Members of Washington, DC’s LGBTQ community lit battery operated candles, gathered in winter coats, and hung flags in Stead Park Thursday night.
The “Vigil Against Violence” was the community’s response to the country’s latest anti-gay assault, and reportedly the second of such attacks in the city in recent weeks.
Michael Creason and Zach Link were attacked just after 12:31 am Sunday morning, the assailants yelling homophobic slurs as they punched and kicked the two gay men at Vermont Ave and U St.
According to the police report, Creason was knocked unconscious during the attack. Link suffered a broken nose and a chipped tooth. A Go Fund Me set up for the Link and Creason also says that Creason suffered a concussion.
The report does not indicate what, if anything, incited the attack. Creason and Link could not be reached for comment.
According to police, the two were transported to an area hospital with non-life threatening injuries.
“The Metropolitan Police Department is investigating this offense as potentially being motivated by hate or bias,” said police in a statement to INTO.
Police have released footage of the attack in hopes that the public will help identify the assailants.
The video depicts one man kicking another man from a street curb into a crosswalk as seemingly tries to stand. At the same time, another man lies splayed in the same crosswalk while a man standing over him walks toward him. The video then cuts to blurry photos of the suspects police are seeking to identify.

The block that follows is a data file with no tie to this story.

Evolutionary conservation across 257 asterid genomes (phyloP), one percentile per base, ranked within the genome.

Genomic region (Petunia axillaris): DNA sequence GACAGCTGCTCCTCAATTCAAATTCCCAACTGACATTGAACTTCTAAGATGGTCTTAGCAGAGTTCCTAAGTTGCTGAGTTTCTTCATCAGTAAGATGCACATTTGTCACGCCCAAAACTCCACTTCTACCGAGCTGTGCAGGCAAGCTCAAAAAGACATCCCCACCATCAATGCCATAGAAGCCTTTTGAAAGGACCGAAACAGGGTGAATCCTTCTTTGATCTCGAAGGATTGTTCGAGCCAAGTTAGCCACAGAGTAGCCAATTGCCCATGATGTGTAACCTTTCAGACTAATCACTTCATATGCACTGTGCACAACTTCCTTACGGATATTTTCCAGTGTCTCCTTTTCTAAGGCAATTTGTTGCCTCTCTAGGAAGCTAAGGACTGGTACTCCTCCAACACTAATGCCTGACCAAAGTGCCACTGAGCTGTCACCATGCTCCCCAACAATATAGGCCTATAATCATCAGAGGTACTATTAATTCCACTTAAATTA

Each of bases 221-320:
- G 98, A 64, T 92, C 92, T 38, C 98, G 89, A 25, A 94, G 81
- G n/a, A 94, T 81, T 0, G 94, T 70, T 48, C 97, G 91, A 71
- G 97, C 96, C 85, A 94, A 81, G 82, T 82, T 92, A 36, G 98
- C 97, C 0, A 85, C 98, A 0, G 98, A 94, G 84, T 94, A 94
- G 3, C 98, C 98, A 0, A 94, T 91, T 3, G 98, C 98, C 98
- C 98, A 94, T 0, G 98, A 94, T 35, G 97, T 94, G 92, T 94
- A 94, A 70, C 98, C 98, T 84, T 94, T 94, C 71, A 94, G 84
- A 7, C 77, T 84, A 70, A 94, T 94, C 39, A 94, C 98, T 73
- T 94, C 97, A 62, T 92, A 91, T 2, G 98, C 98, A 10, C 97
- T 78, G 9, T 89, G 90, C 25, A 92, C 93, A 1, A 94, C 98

Police are also offering a $1,000 reward for information that leads to an arrest and indictment.
Community response to the attack has been quick. The GoFundMe for the victims has already raised more than $19,500 toward its $25,000 goal.
“Hate will never win,” wrote on contributor. “Period.”
On Thursday night, attendees at the vigil passed around police fliers with the blurry surveillance images of of the attackers.
Community members say that another attack happened in the area, home to a handful of gay bars, just two weeks prior.
That attacks comes during a time of reported unprecedented anti-LGBTQ violence in the U.S. Less than two weeks ago, four men attacked a gay couple just after Miami Beach Pride in what is being investigated as a possible hate crime. Just 20 miles from that attack, a Florida man allegedly killed his roommate because he thought he was making sexual advances toward him last week.
Last year was the deadliest for LGBTQ people ever recorded by the National Coalition for Anti-Violence Programs, but signs indicate that 2018 could outpace that due to increased violence against transgender women of color.